What Is Law?

Law is a set of rules that governs human behaviour and enforces them by sanctions. It has deep roots in a philosophy that considers human morality and the will of God or Nature. A major question in the study of law is to what extent laws reflect those higher ideals.

Most nations have legal systems that serve a variety of functions. These include keeping the peace, maintaining social stability, preserving individual rights, protecting minorities against majorities and allowing a degree of orderly social change. Laws are usually created by people with political power. The people can also remove these laws by revolting against them (as is often the case in places where dictatorial governments are the rule).

Many countries have a common law system that relies on judges’ decisions rather than legislative statutes. These judicial decisions are usually considered law and are often binding on future courts (a principle called stare decisis). In contrast, most civil law systems have detailed legislation.

In both common and civil law jurisdictions, laws are generally subject to review by appellate courts with the highest authority being the Supreme Court. These appellate courts have the power to remove or change existing laws that are unconstitutional.

Generally, a judge in a court of appeal determines whether someone accused of a crime is guilty or not. Judging is a highly subjective activity and a judge’s personal beliefs, values and ideas are likely to play into their decisions. This is why the professions of lawyer and judge are often controversial, with many debates about their philosophies and backgrounds.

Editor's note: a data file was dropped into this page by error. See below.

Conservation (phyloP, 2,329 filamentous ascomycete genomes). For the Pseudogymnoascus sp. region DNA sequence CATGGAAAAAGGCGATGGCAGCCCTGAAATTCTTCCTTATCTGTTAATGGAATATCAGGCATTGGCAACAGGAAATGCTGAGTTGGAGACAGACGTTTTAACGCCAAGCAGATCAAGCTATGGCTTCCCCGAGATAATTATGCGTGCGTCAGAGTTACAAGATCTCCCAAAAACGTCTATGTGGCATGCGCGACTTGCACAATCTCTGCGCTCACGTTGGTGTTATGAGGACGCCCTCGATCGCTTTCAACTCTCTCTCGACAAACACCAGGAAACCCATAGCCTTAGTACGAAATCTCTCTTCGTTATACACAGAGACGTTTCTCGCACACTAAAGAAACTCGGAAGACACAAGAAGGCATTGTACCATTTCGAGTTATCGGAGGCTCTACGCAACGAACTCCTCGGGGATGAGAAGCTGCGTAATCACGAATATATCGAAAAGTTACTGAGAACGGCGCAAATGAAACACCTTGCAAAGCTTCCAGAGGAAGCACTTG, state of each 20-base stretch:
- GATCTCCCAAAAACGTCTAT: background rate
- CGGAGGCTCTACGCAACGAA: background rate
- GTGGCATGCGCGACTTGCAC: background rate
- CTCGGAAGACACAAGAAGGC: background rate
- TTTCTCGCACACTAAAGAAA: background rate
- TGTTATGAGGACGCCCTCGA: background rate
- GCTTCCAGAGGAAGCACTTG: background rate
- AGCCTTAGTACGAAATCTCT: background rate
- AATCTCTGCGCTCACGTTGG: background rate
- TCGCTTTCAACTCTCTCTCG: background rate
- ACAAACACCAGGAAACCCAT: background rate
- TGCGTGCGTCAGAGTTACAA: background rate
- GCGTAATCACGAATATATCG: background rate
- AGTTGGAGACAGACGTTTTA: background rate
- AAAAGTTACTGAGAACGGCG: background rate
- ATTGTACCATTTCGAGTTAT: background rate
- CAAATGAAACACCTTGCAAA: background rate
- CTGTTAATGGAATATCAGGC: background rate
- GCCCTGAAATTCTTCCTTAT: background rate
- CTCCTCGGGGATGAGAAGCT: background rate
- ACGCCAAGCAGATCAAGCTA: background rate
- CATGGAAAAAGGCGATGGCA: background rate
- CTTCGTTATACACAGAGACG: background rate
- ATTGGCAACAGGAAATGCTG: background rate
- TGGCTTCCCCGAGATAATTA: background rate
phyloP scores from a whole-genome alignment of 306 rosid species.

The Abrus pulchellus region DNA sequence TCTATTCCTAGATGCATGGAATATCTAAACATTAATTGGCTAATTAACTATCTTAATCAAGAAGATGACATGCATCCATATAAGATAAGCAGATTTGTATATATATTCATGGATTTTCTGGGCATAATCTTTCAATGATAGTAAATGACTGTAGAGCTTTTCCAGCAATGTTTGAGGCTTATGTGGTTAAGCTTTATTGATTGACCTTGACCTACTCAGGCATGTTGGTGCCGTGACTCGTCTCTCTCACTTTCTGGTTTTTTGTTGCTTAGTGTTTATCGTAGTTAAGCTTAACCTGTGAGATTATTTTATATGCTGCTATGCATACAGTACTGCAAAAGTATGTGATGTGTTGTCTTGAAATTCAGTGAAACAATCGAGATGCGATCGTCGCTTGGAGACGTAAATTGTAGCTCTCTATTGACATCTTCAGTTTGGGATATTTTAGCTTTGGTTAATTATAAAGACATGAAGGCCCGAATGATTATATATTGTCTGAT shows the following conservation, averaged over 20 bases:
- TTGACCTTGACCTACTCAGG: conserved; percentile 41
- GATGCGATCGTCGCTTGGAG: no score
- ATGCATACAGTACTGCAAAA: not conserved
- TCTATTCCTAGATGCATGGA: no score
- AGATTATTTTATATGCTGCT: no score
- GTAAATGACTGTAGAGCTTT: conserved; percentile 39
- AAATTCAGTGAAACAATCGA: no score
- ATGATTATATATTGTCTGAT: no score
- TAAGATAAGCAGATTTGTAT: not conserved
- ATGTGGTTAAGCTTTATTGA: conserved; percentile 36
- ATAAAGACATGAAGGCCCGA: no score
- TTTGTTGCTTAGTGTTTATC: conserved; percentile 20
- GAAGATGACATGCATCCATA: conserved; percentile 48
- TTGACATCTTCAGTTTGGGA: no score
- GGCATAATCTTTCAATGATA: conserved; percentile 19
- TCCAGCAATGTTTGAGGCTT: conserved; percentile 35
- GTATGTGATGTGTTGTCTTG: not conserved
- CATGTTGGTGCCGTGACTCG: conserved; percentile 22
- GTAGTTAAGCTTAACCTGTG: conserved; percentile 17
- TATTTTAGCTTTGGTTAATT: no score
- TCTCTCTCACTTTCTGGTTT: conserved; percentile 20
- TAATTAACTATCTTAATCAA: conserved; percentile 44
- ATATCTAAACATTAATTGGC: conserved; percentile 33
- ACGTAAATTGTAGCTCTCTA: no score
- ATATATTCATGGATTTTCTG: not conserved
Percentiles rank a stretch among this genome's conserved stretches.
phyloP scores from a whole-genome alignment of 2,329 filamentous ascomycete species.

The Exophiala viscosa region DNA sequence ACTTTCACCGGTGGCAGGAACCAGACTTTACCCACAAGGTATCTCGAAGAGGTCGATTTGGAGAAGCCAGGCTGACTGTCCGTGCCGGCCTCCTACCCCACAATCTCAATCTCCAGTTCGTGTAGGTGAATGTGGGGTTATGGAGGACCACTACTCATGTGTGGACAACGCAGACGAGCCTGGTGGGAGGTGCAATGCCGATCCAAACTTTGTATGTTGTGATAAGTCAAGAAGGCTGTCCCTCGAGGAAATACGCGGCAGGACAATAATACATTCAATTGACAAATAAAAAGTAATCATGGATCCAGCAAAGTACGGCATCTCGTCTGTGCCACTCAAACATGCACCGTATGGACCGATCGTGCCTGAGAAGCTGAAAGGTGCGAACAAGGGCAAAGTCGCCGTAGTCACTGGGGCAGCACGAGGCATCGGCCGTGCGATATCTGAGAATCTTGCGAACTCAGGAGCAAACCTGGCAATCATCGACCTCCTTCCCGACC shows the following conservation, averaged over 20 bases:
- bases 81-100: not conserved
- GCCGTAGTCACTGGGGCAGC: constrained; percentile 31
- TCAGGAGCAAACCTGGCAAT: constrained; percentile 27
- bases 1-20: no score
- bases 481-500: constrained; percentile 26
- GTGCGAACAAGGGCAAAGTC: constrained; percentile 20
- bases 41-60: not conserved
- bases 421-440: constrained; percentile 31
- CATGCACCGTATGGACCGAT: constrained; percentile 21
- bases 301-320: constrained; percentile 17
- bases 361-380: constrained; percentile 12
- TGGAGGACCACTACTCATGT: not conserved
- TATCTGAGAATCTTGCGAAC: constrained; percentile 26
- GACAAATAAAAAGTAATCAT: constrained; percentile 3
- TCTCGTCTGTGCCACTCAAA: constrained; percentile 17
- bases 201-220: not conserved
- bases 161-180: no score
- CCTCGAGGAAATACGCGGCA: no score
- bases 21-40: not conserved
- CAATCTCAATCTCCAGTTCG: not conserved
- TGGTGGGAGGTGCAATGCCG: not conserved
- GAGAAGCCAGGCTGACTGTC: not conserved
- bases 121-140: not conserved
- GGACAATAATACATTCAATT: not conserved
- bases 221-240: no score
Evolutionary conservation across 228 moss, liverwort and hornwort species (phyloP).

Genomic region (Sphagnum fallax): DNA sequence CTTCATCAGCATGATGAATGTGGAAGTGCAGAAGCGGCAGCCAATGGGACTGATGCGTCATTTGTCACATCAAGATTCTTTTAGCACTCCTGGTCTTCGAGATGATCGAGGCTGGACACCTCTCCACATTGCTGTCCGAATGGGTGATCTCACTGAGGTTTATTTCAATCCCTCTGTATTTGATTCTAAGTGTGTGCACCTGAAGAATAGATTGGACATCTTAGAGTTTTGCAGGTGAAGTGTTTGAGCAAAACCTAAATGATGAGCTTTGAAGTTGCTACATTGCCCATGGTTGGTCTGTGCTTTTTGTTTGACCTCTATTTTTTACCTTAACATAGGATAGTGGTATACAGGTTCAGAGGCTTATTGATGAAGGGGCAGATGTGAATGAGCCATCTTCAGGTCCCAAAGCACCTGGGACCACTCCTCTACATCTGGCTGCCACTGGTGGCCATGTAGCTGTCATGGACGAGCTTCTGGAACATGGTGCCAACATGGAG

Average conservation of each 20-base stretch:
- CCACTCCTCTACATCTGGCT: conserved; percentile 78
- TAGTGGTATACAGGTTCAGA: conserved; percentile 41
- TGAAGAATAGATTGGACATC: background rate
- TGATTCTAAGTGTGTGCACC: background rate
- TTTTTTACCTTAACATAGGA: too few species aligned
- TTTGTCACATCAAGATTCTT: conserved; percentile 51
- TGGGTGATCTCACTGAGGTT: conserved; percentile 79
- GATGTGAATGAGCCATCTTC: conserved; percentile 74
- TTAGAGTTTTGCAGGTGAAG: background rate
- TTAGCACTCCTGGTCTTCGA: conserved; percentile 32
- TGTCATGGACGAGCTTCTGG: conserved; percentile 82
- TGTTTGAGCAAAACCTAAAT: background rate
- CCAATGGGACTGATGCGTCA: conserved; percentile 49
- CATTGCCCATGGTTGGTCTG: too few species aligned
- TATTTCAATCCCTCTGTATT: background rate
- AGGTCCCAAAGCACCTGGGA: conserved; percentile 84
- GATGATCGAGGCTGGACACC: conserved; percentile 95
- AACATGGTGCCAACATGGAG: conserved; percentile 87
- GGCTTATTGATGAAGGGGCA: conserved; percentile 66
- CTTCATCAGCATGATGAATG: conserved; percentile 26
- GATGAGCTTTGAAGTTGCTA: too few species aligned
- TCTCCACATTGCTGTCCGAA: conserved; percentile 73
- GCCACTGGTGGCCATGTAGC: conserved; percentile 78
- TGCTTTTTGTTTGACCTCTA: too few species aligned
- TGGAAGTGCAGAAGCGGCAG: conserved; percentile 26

There are a wide variety of fields in law, including torts, criminal law and contracts. Tort law provides compensation to victims if they have been injured through the negligence of others. Criminal law deals with offences against the state or community and may result in punishment. Contract law outlines the rules that must be followed by those making agreements.

The practice of law is a multifaceted area and includes the activities of advising clients, representing clients in court or defending them against prosecution. A law student may specialise in one of these areas or choose a general course to get a broad understanding of the legal system. A career in law is becoming increasingly attractive to young people. It is an exciting and rewarding field that can offer a varied and challenging lifestyle. For example, a lawyer can work in private practice, for the government or in commerce. There are also specialist areas of law such as environmental, labour and family law. Some universities have a centre of excellence in the study of law, for example the University of Western Sydney has the Australian National Law School. This offers a range of law courses at masters, bachelors and doctoral level. The school has a long tradition of teaching and researching in the areas of property, employment, torts and constitutional law. The university has a number of scholarships available for students to pursue a degree in law.